IGF 2018 WS #415 Countering misinformation online: policies and solutions
Organizer 1: Sadaf Khan, Media Matters for Democracy
Organizer 2: Asad Baig, Media Matters for Democracy
Organizer 3: Talal Raza, Media Matters for Democracy Pakistan
Speaker 1: Ellery Biddle, Civil Society, Western European and Others Group (WEOG)
Speaker 2: Padraig Hughes, Civil Society, Western European and Others Group (WEOG)
Speaker 3: Sheen Handoo, Private Sector, Asia-Pacific Group
Speaker 4: Asad Baig, Civil Society, Asia-Pacific Group
Speaker 5: Anja Kovacs, Civil Society, Asia-Pacific Group
The internet is a truly amazing medium that has completely revolutionised the information landscape across the world. However, the same technology has also been used to facilitate the spread of fake news and misinformation. These stories are no longer limited to random hoax messages of even phishing scams but have now been organised and mobilised in such manners that they have had direct impacts on political decision making. Not only does the internet lends itself to the dissemination of misinformation at next to no cost, but, the presence of big data and the lack of transparency around corporate policies mean that this data can be used to target the most vulnerable audience. However, policy interventions are challenging. How does one crack down on ‘trolls’ without taking away the right to anonymity? If the right to freedom of expression is recognised and celebrated, can pieces of fake news, that are not defamatory, contemptuous or inciting violence really be targeted by regulators without compromising on principles of proptionality? How do you legislate against a phonomena where one piece of content might mean nothing but can do harm as a [art of a larger group? In this panel we will explore the impact of misinformation on journalism, political decision making and discuss how to legislate and create corporate policies around this issue without compromising on the basic right of freedom of expression.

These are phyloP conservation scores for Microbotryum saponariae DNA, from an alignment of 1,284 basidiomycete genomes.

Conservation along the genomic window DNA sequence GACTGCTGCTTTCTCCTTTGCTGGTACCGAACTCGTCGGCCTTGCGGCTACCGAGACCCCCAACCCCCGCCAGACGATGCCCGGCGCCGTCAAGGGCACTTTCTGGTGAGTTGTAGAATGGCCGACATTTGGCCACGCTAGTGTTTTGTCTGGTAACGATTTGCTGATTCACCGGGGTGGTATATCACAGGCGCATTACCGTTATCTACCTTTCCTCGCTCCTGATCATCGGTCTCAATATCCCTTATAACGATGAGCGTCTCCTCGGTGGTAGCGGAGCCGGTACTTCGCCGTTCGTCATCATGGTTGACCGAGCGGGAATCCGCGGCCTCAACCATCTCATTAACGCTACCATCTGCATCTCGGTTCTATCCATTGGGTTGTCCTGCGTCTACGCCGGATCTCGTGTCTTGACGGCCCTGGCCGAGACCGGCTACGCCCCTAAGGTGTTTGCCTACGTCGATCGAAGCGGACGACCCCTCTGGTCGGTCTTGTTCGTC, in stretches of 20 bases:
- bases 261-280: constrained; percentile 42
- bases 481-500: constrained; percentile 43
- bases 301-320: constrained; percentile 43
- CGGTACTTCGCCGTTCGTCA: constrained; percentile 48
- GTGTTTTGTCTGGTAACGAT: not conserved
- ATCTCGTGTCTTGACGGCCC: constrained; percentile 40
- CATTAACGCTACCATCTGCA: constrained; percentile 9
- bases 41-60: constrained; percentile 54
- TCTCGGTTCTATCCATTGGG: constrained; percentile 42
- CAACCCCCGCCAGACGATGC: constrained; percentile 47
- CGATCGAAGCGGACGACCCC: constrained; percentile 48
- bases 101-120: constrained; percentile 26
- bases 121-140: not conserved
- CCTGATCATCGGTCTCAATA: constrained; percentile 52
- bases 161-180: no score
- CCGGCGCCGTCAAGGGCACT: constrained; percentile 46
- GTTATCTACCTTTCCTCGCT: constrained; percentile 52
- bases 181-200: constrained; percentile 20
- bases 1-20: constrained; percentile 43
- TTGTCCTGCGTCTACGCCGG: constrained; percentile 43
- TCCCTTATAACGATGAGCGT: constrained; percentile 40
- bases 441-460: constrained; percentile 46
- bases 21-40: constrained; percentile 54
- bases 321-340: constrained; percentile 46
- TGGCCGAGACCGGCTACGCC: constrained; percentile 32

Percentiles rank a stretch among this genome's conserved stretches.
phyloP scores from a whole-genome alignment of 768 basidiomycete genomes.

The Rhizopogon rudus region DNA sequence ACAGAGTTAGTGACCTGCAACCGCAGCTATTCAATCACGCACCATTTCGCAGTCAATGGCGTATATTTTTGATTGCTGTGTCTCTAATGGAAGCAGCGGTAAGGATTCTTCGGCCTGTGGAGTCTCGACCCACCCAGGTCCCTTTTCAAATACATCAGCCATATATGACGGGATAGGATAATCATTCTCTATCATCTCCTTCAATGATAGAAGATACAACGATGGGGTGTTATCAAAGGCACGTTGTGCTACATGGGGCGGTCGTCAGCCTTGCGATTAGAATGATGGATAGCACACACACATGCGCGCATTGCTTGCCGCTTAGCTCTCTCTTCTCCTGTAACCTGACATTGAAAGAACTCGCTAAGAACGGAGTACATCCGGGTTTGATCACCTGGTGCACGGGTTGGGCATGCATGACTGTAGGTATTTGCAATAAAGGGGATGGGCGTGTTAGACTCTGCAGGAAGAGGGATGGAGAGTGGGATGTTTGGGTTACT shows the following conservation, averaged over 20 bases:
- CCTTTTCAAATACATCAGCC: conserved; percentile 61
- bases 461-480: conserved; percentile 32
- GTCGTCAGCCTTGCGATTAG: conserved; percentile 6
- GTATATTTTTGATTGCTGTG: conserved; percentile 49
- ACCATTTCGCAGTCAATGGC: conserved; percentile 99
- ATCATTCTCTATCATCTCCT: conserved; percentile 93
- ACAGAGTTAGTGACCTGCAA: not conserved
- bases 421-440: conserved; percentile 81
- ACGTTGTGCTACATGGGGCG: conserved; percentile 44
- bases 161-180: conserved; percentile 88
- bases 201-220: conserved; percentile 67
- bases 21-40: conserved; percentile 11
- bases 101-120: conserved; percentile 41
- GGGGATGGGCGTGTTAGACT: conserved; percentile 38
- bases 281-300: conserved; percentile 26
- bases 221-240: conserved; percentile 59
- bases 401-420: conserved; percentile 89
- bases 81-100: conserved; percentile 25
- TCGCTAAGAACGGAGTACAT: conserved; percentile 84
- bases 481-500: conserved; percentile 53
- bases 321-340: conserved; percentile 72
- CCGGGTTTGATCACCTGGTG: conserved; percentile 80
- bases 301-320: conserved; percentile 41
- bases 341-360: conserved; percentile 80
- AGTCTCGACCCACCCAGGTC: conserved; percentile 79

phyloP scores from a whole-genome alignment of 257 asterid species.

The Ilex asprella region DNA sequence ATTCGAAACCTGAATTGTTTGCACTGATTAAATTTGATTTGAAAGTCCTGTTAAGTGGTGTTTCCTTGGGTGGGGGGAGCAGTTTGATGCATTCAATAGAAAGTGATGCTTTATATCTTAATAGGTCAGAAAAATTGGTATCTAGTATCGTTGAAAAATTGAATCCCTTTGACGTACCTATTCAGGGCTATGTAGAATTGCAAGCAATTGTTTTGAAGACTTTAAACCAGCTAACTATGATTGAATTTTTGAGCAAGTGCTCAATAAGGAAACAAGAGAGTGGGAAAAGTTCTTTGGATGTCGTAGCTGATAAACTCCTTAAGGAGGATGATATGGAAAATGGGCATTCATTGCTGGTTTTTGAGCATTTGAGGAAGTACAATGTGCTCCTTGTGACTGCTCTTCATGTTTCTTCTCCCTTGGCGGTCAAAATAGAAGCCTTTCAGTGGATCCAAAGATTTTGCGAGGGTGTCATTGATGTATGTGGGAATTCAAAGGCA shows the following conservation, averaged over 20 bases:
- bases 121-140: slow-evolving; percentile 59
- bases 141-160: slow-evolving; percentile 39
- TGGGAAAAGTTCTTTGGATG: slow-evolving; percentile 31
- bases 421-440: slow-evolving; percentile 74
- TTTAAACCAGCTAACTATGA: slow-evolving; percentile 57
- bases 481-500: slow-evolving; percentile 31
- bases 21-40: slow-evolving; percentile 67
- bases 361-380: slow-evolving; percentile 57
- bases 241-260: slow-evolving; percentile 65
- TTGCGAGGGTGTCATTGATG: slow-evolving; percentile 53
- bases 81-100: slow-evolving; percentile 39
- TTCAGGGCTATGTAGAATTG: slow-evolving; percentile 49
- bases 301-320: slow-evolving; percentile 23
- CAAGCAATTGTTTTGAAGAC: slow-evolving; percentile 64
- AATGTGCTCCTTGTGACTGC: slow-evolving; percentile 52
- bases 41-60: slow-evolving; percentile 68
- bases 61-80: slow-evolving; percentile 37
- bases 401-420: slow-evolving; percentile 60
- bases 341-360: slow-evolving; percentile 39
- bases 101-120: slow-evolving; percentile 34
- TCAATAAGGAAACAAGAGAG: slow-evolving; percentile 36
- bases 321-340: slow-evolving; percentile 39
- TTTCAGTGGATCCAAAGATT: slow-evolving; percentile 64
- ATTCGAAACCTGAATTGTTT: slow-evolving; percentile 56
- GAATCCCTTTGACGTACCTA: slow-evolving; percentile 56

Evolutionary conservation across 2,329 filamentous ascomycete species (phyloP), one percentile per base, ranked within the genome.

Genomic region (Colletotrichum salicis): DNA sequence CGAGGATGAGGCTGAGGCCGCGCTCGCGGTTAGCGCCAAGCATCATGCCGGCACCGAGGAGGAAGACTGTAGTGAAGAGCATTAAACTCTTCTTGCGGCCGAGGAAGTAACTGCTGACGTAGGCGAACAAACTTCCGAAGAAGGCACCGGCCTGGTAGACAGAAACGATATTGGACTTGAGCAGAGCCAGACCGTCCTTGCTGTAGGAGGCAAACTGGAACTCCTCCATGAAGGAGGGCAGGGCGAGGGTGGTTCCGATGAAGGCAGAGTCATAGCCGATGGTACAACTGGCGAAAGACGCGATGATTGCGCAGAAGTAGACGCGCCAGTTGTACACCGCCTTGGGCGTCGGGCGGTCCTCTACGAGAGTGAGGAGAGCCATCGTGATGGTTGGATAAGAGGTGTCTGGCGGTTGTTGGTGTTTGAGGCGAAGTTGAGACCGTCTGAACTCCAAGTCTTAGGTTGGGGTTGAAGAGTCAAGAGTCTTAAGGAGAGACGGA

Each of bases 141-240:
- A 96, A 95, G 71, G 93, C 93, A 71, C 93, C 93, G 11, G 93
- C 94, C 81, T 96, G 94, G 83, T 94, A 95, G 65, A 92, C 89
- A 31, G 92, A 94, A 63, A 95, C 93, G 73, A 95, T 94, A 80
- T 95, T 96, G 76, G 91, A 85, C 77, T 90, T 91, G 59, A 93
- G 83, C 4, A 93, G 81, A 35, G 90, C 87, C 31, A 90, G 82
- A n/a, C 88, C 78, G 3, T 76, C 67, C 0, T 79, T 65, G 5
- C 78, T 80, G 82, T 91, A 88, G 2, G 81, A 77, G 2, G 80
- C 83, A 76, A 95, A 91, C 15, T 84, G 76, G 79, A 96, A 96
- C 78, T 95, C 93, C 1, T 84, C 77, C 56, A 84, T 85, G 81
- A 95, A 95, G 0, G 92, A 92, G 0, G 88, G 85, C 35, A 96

Intended Agenda of the Session Introduction, Sadaf Khan, MMfD (5 minutes) - Misinformation and journalism, Ellery, Global Voices (5 minutes) - Misinformation and political decision making, Anja Kovacs, Internet Democracy Project (5 minutes) The conflict of regulating misinformation while protecting freedom of expression - Asad Baig, MMfD (5 minutes) Moderator Q & A with speakers (10 minutes) Audience engagement (20 minutes) The balancing act for Facebook, Sheen, Facebook (5 minutes) Balancing FoE and misinformation - an overview of related state legislation, Padrig Hughes, Media Legal Defence Initiative (5 minutes) Moderator Q & A with speakers (10 minutes) Audience engagement (20 minutes)